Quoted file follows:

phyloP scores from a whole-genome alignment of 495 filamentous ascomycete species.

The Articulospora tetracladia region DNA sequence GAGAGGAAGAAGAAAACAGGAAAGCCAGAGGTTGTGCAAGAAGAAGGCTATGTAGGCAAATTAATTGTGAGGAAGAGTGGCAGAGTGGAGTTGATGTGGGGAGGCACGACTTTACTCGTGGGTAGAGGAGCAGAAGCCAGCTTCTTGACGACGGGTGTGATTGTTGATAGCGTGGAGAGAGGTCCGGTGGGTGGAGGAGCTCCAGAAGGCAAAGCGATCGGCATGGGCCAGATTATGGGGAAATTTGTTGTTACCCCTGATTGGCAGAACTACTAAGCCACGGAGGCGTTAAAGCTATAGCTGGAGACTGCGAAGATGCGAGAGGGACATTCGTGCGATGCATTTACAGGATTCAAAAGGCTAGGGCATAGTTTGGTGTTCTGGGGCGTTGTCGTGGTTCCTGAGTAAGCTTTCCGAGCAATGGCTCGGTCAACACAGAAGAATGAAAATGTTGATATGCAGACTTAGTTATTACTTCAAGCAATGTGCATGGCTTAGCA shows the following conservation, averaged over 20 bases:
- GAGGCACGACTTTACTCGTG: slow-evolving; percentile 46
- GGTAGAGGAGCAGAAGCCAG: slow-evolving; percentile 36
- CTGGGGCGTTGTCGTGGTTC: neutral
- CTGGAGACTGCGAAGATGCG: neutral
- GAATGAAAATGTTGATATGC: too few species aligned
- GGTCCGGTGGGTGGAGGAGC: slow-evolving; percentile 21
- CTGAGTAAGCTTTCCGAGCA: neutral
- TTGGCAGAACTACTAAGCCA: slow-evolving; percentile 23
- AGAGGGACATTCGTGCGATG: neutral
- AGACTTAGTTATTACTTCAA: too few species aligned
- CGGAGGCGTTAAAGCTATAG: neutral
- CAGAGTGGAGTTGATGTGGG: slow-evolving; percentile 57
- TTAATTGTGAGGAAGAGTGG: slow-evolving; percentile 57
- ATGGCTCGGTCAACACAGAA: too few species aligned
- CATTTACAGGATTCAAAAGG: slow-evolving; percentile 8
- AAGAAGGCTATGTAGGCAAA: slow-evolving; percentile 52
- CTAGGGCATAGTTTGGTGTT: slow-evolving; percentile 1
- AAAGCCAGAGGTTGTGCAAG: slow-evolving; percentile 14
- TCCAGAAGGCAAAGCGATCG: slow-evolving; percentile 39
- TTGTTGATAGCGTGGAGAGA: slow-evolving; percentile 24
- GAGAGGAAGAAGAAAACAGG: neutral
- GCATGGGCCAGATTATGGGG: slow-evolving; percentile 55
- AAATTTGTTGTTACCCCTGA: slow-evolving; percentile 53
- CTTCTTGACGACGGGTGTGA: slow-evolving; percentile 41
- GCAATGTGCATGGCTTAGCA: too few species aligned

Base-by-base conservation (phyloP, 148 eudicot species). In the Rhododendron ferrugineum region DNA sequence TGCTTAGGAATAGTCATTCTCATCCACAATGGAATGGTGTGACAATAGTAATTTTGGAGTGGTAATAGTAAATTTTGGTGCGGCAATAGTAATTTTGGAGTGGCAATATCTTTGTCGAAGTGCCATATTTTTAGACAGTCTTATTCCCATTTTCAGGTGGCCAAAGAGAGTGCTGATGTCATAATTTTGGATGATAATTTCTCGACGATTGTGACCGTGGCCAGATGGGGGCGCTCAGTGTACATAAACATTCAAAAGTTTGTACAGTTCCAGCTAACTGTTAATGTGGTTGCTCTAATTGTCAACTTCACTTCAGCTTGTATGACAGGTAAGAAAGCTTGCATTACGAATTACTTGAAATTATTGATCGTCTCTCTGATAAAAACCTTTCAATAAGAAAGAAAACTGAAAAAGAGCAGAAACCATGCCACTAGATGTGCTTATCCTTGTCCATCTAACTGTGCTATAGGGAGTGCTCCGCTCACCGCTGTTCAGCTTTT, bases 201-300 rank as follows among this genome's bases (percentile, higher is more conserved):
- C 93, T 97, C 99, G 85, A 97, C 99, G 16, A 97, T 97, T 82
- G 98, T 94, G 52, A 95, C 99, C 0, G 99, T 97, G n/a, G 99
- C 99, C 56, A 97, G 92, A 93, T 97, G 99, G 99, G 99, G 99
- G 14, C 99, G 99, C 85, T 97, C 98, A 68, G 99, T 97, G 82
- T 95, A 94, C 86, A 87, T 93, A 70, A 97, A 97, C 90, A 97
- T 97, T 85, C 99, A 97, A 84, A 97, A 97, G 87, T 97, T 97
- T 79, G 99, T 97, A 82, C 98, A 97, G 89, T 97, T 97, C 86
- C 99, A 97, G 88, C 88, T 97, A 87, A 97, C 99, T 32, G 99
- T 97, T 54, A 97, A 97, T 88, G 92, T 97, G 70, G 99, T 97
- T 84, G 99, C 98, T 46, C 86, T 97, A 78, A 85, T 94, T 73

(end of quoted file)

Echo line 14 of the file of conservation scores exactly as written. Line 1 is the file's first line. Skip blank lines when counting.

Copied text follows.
- CAGAGTGGAGTTGATGTGGG: slow-evolving; percentile 57